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This week's editors

RB, editor

Rosemary Bechler edits openDemocracy's main site.

Parvati Nair directs the United Nations University Institute on Globalization, Culture and Mobility.

MM

Cameron Thibos edits Mediterranean Journeys in Hope.

En Liang Khong is assistant editor at openDemocracy.

Alex Sakalis is the editor of Can Europe Make It?

Constitutional conventions: best practice

Listening to Refugee Tales on the Pilgrim’s Way

The act of listening and the power of voice constitute the ‘act in the dark’ which can unite us and re-shape the punitive and hostile immigration landscape in Britain.

Theresa May and the love police

In Theresa May’s “One Nation” we are all border guards. Her vision of the Big Society will make us all shrink.

Diversity - what Ofcom needs to do

Ofcom's new CEO has pledged to make diversity and inclusion a priority. The regulator needs to improve or it could face judicial review.

Refugee women in the UK: Pushing a stone into the sea

From personal experience I know that arrival in the UK for asylum seekers does not signal safety, but reform is a ‘chaser game’: refugee women are pressuring the Home Office to improve decision making and end detention, says Beatrice Botomani.

Israel’s right to exist

The reason why the claimed ‘right to exist’ is problematic is a question of definition, not of dematerialisation. A reply to Mary Davis’ reply.

Jeremy Corbyn – a mainstream [Scandinavian] social democrat

If there is such a thing as a ‘best practice approach’ in public policy the Nordic model would probably be it and, at any measure, a useful benchmark for Britain to move towards.

The Great British Bake Off defects to Channel 4 - what does it all mean?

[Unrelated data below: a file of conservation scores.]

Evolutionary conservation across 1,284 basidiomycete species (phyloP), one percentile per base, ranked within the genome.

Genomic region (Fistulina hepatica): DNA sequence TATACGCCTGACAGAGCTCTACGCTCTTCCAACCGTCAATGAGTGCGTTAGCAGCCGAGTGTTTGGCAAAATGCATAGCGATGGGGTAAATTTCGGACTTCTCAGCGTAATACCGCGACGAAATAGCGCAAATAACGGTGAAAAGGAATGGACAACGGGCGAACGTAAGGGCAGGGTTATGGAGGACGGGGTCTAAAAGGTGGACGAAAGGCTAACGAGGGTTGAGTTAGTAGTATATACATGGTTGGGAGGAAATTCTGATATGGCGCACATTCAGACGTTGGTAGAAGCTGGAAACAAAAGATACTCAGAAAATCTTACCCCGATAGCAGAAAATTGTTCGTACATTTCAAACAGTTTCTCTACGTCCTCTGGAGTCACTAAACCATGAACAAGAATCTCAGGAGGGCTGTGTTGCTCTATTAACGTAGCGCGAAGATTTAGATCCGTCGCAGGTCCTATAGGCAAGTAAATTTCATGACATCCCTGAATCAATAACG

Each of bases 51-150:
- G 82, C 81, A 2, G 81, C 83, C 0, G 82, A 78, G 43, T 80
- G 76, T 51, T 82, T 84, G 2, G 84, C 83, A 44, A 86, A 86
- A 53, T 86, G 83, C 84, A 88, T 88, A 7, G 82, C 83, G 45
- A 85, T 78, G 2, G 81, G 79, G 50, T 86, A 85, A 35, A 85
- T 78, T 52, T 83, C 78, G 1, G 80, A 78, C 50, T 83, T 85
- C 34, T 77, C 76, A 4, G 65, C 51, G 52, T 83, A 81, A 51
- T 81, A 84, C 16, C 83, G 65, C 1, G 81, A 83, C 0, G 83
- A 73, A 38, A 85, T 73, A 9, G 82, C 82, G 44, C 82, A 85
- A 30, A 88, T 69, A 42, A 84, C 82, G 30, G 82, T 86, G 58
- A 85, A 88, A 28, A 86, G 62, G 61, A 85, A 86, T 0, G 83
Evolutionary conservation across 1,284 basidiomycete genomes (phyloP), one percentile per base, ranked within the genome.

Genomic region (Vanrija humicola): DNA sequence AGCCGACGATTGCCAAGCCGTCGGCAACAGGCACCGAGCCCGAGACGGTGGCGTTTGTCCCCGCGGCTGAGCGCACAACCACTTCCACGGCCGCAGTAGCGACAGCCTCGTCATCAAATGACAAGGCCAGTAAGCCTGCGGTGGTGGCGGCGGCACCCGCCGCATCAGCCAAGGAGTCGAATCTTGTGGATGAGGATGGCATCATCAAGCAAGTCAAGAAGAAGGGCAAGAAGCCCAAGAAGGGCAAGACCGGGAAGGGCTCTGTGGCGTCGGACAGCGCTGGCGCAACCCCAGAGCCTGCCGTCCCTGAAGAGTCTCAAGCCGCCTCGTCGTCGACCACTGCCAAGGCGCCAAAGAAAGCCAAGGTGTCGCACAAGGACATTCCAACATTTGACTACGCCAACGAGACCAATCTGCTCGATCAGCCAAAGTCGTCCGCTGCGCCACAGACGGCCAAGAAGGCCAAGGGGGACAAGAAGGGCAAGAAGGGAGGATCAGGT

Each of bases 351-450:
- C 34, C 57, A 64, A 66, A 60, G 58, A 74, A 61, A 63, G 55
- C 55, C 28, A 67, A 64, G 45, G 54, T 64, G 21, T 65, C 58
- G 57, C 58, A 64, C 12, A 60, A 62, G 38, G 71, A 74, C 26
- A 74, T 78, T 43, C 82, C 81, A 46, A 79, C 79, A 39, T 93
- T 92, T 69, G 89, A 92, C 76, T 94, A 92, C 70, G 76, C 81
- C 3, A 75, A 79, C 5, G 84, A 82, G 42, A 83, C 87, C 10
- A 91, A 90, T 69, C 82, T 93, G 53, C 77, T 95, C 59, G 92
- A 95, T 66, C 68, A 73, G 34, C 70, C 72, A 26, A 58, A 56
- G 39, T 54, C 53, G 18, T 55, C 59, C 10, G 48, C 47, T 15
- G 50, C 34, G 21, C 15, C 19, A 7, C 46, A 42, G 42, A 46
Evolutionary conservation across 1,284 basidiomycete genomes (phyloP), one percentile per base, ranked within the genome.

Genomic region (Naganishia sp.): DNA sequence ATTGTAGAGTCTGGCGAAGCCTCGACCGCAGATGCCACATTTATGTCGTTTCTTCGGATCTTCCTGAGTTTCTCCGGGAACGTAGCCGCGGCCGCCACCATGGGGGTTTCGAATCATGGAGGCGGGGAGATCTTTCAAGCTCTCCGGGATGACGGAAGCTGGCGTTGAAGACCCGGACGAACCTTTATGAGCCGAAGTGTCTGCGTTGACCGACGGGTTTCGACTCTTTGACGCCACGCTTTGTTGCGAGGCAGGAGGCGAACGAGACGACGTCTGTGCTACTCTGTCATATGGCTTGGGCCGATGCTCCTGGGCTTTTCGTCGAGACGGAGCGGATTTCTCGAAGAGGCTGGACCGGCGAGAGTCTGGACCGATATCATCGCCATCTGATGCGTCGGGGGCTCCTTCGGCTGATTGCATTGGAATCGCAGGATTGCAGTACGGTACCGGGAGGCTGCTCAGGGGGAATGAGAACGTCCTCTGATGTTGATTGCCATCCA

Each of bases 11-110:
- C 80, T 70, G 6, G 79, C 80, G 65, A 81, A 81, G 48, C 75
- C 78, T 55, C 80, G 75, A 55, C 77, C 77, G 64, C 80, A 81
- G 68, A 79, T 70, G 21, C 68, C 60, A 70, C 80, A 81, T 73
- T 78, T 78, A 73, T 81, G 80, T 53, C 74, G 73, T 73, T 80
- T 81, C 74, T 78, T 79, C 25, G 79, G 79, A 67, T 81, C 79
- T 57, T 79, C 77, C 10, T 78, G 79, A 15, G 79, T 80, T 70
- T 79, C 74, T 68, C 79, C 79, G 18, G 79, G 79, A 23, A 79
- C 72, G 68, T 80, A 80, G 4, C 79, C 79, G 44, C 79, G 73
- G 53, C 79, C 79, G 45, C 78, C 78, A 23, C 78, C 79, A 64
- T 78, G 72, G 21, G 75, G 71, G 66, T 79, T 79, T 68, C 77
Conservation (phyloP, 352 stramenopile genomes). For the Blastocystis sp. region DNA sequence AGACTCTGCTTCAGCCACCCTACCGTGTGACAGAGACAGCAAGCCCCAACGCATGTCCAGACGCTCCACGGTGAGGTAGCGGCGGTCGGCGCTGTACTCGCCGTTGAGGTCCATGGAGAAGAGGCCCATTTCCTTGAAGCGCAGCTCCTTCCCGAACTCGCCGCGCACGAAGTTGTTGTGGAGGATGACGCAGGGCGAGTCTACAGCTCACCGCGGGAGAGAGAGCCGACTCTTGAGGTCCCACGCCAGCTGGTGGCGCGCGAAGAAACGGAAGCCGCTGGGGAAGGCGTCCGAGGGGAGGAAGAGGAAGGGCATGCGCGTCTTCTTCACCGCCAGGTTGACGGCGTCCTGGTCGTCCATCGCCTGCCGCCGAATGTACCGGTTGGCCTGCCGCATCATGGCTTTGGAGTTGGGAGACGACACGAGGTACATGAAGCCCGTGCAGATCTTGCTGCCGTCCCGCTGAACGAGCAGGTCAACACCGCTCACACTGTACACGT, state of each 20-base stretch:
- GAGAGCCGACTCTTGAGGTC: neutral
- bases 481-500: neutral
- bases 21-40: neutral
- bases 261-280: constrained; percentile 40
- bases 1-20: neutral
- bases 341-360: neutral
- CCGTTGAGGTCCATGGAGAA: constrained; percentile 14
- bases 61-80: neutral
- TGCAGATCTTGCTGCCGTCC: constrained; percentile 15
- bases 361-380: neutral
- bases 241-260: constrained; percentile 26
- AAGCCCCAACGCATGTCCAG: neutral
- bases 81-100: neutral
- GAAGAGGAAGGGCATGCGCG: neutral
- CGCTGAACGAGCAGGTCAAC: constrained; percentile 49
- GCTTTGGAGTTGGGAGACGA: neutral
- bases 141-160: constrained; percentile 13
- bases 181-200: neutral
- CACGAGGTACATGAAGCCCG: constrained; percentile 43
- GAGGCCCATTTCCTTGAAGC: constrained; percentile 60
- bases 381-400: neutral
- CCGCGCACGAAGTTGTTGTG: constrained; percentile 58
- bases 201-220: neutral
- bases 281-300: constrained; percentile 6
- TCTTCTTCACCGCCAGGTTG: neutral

How did a baking show become the BBC's biggest hit? And how risky is it for Channel 4 to bid £10 million a year more than the BBC was willing to pay to poach the programme?

Reply to Jonathan Rosenhead: ‘Is Zionist a rude word?’

A distinction must in all cases be made between the state and civil society.

We need bolder politicians

“We have seen a lengthy period during which politicians have deliberately disengaged from important aspects of what they should be doing, leading to a lot of disillusionment with politics.”

Introducing our new series: what is public service?

Today Our Beeb launches a new series on public service in the post-Brexit age. Here editor Ellie Mae O'Hagan explains what inspired the series.

Who, apart from its people, wants peace in Yemen?

Diplomatic activity has increased. But how serious are their efforts? Will they achieve anything?

The Corbyn crowd, and its signal

What is really going on in Jeremy Corbyn's Labour Party? An open-air meeting and the changes in a ward branch give some clues.

Saudi forces are killing civilians in Yemen, so why is the UK still arming the regime?

Did the British government lie in court about Saudi arms deals?

The only way to purge Labour’s morbid symptoms: vote for Jeremy Corbyn

“For someone who did not yet realise that This Always Happens, who still didn't know what was normal… it made it worse that, on the day, there was really no alternative.”

Lessons from Rio: how can the BBC compete with bigger sports broadcasters?

As the Rio Olympics draws to a close, we take a look at the how the BBC can protect itself from losing out to broadcasters like Sky and BT Sport.

Federalism and the European left

Politically, it may well be ideologically hopeless. But it is crucial to realize that, institutionally, the EU is a very plastic organization.

Should Jeremy Corbyn learn from Hillary Clinton’s education plan?